"R" started therapeutic horseback riding this year with a local program and lights up when she has the chance to go to the barn. There are 25 horses at the barn and she loves to feed them and groom her assigned horse and she has no fear of these big creatures. She is preparing for the Special Olympics equestrian team for the spring of this year and is very excited.
Since finding her love of horses we began reading some book series together about horses. In one of the books they talked about imprinting new foals when they are born. Imprinting is when you spend lots of time with a new foal after it is born to get it used to having its hooves touched, ears touched and a blanket put on its back ect.. After you have mastered a imprinting session you give a reward and encouragement to the new foal. When working with a horse who is older and is not "broke" you have to be patient and teach that horse that you are not the type of owner that will hurt this horse. You have to earn the trust of the horse, sometimes it requires just simply sitting and being present in a non demanding, threatening way. This can take a long time to earn back the trust of the horse because they don't easily forget those who have wronged them.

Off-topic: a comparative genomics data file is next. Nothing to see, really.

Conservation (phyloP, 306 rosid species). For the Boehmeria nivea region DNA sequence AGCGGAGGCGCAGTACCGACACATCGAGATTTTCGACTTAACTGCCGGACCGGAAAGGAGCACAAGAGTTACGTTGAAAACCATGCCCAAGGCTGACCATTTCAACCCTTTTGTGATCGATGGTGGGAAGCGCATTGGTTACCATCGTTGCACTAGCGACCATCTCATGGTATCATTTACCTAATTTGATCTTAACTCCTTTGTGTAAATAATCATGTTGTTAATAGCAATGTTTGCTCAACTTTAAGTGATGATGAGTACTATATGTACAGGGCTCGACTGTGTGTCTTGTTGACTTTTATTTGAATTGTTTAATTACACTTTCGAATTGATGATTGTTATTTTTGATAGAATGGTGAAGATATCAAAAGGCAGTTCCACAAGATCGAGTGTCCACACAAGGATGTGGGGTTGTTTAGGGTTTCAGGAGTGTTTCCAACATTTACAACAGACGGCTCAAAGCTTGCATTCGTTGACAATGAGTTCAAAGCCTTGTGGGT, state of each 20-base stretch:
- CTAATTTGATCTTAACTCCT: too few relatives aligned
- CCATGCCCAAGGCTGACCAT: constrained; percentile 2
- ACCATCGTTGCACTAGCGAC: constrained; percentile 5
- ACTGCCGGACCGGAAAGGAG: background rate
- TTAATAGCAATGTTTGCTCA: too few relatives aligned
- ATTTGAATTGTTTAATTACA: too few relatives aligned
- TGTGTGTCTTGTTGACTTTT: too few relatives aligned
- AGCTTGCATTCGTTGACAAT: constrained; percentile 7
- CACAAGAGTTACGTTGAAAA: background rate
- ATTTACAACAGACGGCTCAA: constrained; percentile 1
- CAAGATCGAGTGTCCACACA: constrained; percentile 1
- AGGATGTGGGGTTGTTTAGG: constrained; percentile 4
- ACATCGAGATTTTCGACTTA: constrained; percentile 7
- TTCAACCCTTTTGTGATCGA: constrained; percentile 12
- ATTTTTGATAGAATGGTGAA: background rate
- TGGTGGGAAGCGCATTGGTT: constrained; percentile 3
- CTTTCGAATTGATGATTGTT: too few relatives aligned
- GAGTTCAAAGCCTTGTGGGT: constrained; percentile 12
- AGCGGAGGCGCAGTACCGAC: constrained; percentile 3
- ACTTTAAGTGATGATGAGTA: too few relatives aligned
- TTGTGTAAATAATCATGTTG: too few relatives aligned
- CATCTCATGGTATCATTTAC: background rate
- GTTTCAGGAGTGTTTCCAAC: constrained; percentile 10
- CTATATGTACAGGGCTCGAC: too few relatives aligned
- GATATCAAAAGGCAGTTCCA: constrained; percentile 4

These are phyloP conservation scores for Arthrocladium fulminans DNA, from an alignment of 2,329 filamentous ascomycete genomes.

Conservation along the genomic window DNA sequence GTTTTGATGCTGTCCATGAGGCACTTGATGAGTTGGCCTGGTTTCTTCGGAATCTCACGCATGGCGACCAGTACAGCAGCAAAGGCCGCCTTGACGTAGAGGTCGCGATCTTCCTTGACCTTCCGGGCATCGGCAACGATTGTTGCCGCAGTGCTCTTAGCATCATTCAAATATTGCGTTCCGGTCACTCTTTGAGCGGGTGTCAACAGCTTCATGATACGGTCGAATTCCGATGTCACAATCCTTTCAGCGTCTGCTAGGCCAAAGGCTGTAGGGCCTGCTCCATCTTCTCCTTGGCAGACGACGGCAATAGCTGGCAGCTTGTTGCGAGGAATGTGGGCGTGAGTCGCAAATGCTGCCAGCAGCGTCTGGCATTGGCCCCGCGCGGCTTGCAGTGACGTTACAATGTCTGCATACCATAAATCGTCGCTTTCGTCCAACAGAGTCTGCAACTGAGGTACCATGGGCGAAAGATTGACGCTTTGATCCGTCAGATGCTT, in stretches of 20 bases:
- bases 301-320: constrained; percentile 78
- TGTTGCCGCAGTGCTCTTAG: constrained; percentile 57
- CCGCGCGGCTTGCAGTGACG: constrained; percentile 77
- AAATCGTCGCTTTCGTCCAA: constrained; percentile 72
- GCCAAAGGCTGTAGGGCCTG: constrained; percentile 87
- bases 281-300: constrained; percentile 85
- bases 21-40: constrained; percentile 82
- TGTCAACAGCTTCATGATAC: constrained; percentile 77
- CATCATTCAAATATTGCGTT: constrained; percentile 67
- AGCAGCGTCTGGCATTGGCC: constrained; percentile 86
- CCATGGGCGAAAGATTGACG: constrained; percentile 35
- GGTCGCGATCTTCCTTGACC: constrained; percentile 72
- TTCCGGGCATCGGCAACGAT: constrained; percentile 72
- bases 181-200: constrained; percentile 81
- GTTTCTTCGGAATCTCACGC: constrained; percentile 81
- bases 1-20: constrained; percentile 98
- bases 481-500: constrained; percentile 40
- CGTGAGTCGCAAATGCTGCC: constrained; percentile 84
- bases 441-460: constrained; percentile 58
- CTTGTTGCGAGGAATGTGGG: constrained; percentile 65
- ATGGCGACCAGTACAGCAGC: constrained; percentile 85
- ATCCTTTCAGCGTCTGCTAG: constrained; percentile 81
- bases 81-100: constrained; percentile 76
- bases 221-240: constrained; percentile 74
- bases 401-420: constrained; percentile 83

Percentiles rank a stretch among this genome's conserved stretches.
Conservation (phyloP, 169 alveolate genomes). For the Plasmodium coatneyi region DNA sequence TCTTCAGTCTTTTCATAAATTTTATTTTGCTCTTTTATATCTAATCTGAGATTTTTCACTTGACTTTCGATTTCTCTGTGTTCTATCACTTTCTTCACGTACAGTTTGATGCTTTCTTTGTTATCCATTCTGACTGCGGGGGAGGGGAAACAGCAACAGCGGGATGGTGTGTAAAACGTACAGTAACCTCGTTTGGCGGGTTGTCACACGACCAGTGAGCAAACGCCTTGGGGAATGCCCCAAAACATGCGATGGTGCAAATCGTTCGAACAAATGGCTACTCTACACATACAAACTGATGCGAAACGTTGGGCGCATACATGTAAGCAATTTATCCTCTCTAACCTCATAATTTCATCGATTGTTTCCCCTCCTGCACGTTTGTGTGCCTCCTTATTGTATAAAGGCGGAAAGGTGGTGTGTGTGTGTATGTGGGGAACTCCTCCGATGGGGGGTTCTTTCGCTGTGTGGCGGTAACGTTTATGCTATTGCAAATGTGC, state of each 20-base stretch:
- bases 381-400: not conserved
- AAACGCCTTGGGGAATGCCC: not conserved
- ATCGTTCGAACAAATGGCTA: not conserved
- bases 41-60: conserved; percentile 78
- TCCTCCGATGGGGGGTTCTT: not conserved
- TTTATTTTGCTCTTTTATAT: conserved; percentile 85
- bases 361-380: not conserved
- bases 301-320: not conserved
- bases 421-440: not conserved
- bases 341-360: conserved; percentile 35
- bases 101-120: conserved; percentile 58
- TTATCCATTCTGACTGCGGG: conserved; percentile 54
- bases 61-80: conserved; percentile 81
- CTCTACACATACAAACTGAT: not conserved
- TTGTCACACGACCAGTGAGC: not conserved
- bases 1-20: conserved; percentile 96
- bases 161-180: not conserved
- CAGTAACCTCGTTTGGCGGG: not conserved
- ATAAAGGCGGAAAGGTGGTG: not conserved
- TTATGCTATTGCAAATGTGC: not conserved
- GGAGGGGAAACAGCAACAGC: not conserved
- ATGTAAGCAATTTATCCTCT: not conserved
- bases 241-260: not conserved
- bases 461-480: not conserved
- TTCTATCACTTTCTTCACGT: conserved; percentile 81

I think in some ways our relationship with our children who have been through trauma is the same. We have a responsibility to Imprint new thinking into our children that they are safe and loved and that they do not need to fear certain situations. We have a responsibility to be patient and kind and understanding and teaching our children that they will not be hurt by us and they can trust us so we can make them feel safe and calm in their environment.
I don't have it all figured out, and I have made lots of mistakes along the way in the past 3 years, but I keep moving forward and my hearts desire is that 3 years from now I can say we have made great strides in the world of healing for "R".